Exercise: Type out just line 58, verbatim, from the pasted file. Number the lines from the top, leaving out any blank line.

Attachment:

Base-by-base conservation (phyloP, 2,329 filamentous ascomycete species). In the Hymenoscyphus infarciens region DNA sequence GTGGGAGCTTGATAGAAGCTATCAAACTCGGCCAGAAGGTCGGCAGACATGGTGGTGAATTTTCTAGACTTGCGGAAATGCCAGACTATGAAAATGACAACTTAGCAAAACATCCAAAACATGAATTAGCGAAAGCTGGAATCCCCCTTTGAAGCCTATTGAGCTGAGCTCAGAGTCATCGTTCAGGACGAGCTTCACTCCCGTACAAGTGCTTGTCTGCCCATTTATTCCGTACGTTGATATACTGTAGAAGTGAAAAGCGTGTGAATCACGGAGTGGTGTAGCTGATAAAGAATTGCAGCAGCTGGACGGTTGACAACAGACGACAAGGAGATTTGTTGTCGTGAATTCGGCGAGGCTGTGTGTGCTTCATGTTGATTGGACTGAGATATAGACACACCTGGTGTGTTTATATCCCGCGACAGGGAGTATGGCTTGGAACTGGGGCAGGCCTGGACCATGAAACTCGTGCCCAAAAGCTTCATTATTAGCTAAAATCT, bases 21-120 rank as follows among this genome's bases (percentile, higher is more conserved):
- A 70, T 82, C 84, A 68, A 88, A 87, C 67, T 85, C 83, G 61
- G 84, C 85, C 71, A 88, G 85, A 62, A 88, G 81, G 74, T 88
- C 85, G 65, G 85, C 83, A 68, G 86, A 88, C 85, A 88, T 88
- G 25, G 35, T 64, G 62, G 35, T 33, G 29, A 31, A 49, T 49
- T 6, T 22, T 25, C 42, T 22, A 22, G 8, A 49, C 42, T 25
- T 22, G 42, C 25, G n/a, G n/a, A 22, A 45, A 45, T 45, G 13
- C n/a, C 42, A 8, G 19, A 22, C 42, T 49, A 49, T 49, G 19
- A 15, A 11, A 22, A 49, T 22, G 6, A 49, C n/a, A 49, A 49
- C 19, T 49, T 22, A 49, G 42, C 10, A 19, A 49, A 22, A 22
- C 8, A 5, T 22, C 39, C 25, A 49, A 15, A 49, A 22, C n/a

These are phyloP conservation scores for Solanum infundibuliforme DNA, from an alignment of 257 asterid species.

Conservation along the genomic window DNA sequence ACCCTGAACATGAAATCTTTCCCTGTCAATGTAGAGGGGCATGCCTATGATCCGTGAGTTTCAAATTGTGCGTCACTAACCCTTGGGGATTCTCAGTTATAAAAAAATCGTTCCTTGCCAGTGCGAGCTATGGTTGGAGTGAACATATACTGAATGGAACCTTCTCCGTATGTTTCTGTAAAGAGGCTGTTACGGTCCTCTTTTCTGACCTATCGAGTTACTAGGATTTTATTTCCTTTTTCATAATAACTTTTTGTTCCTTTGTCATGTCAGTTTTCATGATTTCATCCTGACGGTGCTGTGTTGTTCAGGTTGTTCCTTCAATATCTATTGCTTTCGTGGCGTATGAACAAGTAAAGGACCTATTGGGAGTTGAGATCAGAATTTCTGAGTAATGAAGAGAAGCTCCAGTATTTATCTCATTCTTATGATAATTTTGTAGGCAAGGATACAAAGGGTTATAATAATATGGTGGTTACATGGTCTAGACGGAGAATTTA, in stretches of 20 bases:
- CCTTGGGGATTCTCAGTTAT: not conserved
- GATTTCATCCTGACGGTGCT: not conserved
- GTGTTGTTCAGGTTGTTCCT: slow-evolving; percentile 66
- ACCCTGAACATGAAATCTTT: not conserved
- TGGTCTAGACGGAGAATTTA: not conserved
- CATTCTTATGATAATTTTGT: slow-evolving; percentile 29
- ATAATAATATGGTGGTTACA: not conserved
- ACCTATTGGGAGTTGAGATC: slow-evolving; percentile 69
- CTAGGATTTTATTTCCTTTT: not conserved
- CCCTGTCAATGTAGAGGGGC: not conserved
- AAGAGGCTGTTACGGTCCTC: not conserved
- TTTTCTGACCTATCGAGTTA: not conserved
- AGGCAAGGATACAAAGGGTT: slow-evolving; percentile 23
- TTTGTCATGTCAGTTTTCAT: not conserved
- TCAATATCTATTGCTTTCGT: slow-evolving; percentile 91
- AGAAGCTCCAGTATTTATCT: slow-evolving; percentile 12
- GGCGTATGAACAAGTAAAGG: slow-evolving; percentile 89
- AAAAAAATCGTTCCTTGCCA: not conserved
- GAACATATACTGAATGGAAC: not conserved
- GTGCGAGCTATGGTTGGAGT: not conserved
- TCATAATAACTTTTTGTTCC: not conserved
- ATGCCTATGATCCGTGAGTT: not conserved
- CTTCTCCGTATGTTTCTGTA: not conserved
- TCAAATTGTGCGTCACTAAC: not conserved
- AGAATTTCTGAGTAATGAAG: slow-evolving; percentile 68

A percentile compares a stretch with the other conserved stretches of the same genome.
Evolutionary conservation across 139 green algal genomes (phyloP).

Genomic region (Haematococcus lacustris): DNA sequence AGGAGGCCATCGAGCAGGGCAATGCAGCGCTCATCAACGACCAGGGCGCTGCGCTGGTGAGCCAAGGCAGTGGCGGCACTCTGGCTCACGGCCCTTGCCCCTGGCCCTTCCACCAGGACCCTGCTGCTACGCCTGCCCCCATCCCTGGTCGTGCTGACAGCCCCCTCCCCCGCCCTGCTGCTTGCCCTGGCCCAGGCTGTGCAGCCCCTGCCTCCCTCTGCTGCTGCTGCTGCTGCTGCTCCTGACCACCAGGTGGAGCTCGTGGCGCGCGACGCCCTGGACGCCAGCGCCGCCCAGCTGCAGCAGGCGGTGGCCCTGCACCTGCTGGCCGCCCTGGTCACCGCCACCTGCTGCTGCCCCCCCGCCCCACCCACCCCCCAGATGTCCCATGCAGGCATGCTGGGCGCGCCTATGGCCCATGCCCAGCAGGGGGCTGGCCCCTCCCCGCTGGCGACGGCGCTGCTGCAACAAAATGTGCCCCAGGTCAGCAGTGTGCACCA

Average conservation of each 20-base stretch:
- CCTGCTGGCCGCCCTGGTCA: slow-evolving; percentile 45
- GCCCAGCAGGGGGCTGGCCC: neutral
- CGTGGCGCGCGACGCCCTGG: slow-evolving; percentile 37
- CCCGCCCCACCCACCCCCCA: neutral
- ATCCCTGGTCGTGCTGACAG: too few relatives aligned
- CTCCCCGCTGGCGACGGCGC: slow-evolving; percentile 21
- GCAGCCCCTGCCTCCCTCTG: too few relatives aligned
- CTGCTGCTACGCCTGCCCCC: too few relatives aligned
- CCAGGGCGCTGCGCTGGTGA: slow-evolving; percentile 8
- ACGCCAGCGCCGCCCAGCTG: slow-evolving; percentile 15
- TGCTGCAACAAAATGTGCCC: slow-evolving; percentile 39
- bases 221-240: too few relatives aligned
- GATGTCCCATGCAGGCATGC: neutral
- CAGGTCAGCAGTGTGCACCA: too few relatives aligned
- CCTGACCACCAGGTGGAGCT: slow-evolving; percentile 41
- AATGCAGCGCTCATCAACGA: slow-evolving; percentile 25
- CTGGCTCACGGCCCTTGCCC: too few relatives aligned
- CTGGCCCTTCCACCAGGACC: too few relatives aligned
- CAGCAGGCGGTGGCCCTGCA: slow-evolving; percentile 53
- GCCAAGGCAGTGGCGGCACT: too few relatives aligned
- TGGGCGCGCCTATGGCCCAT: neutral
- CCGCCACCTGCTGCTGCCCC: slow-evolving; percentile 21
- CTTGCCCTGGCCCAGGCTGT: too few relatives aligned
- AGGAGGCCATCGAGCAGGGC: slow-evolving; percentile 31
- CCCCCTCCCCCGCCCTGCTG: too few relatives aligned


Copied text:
- AATGCAGCGCTCATCAACGA: slow-evolving; percentile 25